Authors: Alice Weatherston
In contrast to previously held beliefs, preliminary work from researchers at The University of Oxford (UK) has recently indicated that sleep deprivation may actually aid in preventing individuals from consolidating memories of trauma. The work was published in the journal Sleep.
The study, which was carried out at the Sleep and Circadian Neuroscience Institute (Oxford, UK), exposed volunteers to emotional film clips and analyzed their responses following varying levels of sleep.
Kate Porcheret, from the Nuffield Department of Clinical Neurosciences (Oxford, UK) explained: “We wanted to see what effect sleep deprivation would have on the development of intrusive memories – what in a clinical setting are called flashbacks. After showing participants a film of scenes with traumatic content, as an analogue to trauma, they were either kept in a sleep laboratory and deprived of sleep or sent home to have a normal night’s sleep in their own bed.”
Subsequent to this, any intrusive memories experienced by the volunteers were recorded in a personal diary. The entries included details of the flashbacks, however short they were, and participants were encouraged to include as much information as possible so that the team could reliably link the intrusive images to the original film.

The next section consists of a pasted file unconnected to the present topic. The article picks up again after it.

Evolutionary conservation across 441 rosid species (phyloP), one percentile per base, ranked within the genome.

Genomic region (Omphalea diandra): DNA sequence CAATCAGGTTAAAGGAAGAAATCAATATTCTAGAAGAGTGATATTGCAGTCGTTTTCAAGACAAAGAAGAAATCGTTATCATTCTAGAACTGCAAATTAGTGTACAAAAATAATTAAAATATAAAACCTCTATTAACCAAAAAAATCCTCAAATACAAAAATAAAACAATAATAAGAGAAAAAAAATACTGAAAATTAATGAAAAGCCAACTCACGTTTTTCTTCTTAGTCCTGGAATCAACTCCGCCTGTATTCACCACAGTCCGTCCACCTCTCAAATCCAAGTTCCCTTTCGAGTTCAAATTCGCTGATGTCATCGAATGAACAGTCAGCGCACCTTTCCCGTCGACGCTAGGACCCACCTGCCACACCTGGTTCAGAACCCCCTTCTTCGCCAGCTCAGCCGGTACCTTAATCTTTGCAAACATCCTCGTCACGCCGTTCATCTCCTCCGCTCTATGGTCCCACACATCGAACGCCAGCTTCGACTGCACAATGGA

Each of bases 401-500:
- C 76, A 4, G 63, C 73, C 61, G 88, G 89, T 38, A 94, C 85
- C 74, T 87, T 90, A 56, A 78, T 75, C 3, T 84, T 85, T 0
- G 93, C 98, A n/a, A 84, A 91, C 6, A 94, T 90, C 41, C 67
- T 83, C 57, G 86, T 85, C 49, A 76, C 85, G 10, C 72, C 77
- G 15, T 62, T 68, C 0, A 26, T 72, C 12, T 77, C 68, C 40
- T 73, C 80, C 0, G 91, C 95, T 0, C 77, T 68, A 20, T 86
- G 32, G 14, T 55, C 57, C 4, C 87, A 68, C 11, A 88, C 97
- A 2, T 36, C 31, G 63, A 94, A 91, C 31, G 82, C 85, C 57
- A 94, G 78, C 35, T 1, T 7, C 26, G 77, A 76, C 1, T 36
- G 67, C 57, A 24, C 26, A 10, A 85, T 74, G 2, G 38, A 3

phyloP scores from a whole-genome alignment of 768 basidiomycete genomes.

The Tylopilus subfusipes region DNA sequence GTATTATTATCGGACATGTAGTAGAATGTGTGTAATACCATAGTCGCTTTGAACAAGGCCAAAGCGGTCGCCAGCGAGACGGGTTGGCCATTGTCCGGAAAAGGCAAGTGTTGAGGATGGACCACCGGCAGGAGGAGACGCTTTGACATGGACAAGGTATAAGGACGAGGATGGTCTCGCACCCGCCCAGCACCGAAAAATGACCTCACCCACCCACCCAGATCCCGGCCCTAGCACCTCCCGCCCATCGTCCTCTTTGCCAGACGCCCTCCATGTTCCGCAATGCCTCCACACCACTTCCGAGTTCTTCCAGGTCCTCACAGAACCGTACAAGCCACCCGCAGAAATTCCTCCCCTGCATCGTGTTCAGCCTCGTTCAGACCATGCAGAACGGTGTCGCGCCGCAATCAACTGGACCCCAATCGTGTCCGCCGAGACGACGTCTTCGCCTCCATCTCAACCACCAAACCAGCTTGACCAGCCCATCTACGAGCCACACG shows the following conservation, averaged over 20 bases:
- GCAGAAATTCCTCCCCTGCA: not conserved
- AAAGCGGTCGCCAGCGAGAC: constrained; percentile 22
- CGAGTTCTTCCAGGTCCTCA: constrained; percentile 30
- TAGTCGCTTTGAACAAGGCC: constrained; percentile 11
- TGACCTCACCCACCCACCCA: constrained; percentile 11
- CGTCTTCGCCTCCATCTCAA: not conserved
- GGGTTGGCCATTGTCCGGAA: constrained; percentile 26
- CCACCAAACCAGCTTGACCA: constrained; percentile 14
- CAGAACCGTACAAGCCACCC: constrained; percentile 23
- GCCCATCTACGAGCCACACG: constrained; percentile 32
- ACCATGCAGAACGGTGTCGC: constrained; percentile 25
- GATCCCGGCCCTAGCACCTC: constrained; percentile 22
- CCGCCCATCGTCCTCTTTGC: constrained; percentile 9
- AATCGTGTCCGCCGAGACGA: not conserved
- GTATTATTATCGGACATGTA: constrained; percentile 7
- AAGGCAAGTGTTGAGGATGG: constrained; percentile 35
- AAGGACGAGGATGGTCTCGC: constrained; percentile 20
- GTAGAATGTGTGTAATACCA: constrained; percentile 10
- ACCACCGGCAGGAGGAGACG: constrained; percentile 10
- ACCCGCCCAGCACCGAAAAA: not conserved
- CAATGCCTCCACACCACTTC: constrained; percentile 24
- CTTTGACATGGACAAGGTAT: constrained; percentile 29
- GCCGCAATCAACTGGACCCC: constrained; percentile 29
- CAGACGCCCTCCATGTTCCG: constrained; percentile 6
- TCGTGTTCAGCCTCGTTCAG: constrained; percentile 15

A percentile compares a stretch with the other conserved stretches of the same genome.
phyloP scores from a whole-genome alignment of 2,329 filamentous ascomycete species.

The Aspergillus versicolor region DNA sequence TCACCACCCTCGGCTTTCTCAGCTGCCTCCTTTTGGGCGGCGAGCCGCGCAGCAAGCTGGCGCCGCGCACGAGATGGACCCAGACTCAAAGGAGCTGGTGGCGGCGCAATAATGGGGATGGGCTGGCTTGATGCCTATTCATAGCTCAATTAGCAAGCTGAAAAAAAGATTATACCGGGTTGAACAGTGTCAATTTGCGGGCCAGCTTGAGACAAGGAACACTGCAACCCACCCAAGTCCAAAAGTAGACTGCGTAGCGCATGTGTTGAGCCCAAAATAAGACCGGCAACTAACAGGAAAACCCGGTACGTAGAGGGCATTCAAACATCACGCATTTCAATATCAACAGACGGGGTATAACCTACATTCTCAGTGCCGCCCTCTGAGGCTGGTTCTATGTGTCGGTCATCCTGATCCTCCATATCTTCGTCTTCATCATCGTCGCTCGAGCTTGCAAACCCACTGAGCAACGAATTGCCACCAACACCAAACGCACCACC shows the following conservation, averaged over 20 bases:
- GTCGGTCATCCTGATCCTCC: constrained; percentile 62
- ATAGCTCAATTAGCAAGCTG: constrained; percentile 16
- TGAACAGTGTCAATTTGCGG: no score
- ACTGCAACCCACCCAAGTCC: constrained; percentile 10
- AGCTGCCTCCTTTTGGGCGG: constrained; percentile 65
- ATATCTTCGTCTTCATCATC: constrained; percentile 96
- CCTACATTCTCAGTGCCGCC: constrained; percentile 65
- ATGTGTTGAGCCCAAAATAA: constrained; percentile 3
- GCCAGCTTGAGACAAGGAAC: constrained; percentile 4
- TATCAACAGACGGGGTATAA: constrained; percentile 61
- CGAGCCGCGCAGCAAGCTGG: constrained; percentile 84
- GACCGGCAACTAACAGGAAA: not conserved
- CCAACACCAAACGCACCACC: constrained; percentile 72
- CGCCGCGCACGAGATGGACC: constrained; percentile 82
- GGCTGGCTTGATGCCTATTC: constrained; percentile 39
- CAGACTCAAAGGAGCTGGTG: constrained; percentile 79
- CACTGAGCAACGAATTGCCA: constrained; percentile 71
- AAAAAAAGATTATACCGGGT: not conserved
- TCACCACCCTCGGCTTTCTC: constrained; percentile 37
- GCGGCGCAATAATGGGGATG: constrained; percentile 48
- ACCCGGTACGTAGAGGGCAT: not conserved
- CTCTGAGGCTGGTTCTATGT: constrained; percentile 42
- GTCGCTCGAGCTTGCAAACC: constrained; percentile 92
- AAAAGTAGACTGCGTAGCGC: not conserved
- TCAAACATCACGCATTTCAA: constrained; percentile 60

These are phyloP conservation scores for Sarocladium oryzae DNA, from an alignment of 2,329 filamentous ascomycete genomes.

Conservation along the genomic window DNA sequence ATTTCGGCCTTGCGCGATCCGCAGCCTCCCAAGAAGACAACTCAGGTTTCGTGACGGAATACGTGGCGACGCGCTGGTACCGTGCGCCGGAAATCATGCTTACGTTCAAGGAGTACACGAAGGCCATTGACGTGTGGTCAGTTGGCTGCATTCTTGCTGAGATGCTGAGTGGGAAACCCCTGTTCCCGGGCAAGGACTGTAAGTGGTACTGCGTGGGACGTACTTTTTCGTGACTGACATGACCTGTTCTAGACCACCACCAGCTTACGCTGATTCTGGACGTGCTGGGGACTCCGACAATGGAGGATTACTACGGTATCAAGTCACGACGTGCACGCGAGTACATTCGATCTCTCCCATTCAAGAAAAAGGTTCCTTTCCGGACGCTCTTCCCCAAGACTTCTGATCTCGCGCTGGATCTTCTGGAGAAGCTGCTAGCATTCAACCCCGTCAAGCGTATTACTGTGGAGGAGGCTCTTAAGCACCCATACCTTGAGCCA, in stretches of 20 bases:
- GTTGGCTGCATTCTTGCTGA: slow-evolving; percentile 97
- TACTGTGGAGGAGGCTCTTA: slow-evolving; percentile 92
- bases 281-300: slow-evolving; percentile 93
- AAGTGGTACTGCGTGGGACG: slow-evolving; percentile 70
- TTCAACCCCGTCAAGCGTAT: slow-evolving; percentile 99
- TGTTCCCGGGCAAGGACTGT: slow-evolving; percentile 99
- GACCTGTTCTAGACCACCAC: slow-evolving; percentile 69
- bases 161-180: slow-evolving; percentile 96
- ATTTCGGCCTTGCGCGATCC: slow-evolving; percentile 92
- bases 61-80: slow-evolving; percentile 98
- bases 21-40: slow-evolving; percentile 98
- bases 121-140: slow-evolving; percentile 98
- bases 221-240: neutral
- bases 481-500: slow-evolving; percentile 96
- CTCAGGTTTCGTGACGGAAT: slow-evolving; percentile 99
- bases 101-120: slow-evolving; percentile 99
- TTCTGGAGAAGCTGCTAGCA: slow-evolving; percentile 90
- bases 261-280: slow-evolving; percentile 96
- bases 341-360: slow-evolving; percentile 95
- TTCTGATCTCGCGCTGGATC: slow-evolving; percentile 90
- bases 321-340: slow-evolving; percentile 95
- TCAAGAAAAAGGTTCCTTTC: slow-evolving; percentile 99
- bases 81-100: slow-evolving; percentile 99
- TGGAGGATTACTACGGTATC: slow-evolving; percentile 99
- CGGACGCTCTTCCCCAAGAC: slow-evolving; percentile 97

“The sleep-deprived group experienced fewer intrusive memories than those who had been able to sleep normally. Both groups experienced more of these involuntary memories in the first two days and a reducing number in the following days. We know that sleep improves memory performance including emotional memory, but there may be a time when remembering in this way is unhelpful,” explained Katharina Wulff (Sleep and Circadian Neuroscience Institute).
The team believe that the study warrants further investigation into intrusive memories of emotional events in addition to the role of sleep in responding to real trauma as opposed to experimental trauma.
Porcheret concluded: ‘Finding out more [about]how sleep and trauma interact means we can ensure people are well cared for after a traumatic event. These are really important research questions to pursue further. For example, it is still common for patients to receive sedatives after a traumatic event to help them sleep, even though we already know that for some very traumatized people this may be the wrong approach. That is why we need more research in both experimental and clinical settings into how our response to psychological trauma is affected by sleep – and lack of sleep too.’